Featuring almost fifty objects from the Rubin Museum’s premiere collection of Nepalese art and select loans, Nepalese Seasons: Rain and Ritual illustrates the enduring manifestation of rituals, agrarian festivals, and the natural environment in the art of Nepal’s Kathmandu Valley.
This is the first exhibition connecting well-known deities represented in Nepalese art to rituals and festivals surrounding the rainy season, or monsoon, and highlighting the importance of the seasons to the culture and everyday life of Nepalese people. Through this lens, the exhibition will offer visitors a new understanding of the region and its art, which is already renowned for its high quality and aesthetic appeal.
As life in Nepal faces ongoing threats from natural disasters and climatic changes, Nepalese Seasons poignantly illustrates how the country’s dependence on monsoon rain continues to play an important role in its agriculture, spirituality, social culture, and art.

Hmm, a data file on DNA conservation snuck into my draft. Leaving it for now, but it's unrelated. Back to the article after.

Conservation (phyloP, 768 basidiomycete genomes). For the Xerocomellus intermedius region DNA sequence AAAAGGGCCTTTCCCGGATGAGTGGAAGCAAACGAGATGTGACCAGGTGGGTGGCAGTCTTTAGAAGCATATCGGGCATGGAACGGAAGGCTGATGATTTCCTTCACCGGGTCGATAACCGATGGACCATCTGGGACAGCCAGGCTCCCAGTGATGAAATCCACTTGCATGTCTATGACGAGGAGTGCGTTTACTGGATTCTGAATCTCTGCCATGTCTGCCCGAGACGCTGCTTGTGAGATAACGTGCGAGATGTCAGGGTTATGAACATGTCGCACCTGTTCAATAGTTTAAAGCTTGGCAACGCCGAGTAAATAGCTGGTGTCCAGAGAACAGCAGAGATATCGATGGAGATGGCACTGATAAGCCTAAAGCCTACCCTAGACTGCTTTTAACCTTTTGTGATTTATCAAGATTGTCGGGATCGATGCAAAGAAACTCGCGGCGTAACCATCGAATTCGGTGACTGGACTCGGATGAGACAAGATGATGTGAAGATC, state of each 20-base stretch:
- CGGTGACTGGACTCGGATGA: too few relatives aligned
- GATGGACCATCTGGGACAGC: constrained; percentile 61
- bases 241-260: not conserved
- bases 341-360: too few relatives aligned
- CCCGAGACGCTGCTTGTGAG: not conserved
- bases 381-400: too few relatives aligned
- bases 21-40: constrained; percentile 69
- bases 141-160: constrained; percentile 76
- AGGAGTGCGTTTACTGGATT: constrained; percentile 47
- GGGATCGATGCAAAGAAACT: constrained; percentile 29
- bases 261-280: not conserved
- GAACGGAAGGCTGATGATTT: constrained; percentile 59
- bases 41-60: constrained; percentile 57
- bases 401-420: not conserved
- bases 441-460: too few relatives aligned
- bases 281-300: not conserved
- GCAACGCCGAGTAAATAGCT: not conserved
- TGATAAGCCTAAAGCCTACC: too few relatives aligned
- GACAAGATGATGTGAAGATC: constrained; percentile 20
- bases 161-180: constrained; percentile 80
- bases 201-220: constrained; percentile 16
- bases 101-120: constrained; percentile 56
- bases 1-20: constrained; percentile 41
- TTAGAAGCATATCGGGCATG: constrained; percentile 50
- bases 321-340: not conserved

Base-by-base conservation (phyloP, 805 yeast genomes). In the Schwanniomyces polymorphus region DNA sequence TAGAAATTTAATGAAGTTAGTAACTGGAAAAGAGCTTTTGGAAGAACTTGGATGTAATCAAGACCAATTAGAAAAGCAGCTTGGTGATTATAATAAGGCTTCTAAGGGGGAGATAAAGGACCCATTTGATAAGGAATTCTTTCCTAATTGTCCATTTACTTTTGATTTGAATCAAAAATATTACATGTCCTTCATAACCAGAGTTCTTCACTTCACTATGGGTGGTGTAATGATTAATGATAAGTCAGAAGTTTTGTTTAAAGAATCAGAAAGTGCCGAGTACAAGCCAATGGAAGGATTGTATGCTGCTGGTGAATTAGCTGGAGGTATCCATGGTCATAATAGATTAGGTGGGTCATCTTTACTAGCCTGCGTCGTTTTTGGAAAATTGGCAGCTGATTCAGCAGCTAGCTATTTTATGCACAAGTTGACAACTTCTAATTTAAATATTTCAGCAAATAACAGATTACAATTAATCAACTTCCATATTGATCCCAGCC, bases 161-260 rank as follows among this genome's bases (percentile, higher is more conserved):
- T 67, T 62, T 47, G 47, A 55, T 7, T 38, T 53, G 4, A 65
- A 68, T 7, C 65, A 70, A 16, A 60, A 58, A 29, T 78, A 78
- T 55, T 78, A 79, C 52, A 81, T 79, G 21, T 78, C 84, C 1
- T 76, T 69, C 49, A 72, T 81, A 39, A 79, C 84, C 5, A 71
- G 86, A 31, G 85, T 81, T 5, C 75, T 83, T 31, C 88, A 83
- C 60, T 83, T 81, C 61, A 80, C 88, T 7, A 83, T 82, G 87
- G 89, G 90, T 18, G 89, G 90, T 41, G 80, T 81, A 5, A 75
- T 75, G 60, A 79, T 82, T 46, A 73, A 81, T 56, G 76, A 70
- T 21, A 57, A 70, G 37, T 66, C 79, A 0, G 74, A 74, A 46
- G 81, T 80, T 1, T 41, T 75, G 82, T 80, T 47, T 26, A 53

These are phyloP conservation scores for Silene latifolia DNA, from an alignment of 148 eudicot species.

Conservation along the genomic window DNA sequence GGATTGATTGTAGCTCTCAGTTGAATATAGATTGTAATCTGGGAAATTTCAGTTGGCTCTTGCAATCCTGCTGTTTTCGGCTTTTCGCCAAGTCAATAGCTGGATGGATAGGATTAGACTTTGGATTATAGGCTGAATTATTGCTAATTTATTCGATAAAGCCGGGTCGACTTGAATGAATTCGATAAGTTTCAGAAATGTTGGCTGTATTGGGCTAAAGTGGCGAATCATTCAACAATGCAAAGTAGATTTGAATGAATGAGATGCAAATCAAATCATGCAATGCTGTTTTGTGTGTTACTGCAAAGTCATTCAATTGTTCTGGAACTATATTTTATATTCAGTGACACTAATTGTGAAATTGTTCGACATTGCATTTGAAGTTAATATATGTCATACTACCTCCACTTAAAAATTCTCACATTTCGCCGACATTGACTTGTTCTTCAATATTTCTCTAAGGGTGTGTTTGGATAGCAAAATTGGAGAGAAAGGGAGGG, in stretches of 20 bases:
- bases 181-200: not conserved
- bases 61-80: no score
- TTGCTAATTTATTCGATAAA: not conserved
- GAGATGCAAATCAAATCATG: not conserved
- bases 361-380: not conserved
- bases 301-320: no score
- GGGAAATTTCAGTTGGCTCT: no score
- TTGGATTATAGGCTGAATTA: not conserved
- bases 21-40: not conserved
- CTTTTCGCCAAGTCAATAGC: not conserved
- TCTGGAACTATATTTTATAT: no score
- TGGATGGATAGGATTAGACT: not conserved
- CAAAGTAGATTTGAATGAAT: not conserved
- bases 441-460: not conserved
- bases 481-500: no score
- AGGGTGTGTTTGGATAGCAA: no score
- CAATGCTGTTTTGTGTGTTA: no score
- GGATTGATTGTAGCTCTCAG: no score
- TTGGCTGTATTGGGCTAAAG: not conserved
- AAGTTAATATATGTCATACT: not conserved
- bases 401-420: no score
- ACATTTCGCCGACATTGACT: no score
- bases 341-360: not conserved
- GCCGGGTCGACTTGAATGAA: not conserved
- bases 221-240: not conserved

Nepalese Seasons: Rain and Ritual is organized by the Rubin Museum of Art, New York with guest curator Gautama Vajracharya and with the assistance of Elena Pakhoutova, Curator, Himalayan Art. A fully illustrated catalogue accompanies the exhibition.
Image credit: Flying Naga (detail), Nepal or Tibet; 14th century; gilt copper alloy; repoussé 13.75″ h. x 15.625″ w. x 2″ d.; Rubin Museum of Art C2005.16.18 (HAR 65441)
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